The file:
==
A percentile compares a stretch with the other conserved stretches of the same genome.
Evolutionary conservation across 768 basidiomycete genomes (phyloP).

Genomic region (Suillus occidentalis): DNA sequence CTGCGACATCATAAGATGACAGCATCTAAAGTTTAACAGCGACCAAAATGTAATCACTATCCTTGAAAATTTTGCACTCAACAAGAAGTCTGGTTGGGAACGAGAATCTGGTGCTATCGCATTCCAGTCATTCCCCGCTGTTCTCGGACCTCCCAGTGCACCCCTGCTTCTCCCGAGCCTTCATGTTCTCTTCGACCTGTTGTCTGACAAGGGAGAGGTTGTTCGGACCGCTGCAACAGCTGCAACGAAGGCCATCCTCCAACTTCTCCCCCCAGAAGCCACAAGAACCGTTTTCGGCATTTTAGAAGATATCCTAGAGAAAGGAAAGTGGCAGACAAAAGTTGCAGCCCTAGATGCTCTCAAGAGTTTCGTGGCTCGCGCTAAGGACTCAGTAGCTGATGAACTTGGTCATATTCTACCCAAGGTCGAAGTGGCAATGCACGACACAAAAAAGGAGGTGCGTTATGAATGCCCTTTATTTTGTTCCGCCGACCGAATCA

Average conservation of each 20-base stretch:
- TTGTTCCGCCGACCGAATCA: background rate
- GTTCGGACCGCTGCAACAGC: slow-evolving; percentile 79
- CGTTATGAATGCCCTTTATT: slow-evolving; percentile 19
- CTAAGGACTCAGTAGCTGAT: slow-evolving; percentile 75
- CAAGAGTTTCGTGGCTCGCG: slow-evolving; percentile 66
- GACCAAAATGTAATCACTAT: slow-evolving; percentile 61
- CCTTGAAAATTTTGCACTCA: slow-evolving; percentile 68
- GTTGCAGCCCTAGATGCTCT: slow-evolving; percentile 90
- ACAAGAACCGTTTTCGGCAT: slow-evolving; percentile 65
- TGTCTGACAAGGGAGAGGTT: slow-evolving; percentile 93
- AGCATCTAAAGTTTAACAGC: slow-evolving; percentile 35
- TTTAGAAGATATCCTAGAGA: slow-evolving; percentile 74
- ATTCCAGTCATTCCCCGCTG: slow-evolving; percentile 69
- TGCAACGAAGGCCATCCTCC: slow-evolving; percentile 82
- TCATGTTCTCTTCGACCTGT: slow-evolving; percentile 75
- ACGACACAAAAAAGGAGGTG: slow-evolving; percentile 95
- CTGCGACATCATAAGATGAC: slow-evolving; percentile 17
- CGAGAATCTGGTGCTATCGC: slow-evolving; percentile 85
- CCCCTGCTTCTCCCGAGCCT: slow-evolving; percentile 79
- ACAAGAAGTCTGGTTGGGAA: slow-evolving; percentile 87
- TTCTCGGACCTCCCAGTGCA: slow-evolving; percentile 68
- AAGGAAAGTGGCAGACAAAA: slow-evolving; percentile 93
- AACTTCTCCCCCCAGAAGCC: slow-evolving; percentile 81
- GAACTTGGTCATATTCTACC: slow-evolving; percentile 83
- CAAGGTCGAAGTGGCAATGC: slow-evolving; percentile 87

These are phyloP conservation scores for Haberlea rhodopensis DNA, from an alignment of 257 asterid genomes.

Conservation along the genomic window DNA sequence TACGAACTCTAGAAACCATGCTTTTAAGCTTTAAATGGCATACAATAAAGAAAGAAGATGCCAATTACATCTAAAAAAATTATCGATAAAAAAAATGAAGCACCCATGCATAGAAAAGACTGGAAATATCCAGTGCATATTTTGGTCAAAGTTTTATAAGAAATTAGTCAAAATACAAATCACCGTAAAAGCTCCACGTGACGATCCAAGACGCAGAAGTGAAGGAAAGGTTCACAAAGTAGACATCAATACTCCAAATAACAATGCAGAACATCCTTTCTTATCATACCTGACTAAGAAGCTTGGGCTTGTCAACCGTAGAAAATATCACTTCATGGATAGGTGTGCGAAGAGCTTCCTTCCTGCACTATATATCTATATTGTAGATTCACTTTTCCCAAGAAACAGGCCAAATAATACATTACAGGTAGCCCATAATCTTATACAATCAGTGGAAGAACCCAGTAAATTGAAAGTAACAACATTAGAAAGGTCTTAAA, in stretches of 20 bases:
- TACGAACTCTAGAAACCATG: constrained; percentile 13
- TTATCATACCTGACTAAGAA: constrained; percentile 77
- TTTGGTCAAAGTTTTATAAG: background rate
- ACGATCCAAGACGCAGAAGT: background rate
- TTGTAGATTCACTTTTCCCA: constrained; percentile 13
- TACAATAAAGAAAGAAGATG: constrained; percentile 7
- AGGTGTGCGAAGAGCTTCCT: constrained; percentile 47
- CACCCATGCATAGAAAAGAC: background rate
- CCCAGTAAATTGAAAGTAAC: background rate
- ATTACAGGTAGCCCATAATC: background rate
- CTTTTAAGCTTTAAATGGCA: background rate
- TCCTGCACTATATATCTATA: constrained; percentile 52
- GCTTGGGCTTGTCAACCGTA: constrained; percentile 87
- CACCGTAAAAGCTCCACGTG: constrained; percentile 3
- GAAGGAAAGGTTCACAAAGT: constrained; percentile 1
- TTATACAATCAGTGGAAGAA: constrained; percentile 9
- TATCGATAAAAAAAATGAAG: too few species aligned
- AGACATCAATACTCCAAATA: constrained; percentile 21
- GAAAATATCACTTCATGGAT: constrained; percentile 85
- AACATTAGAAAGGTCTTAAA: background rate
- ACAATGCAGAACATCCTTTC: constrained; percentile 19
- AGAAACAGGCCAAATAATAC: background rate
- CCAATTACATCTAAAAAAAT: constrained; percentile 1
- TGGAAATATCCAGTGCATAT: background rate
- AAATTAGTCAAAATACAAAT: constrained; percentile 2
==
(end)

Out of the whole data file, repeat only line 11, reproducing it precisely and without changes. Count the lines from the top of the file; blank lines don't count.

- CCTTGAAAATTTTGCACTCA: slow-evolving; percentile 68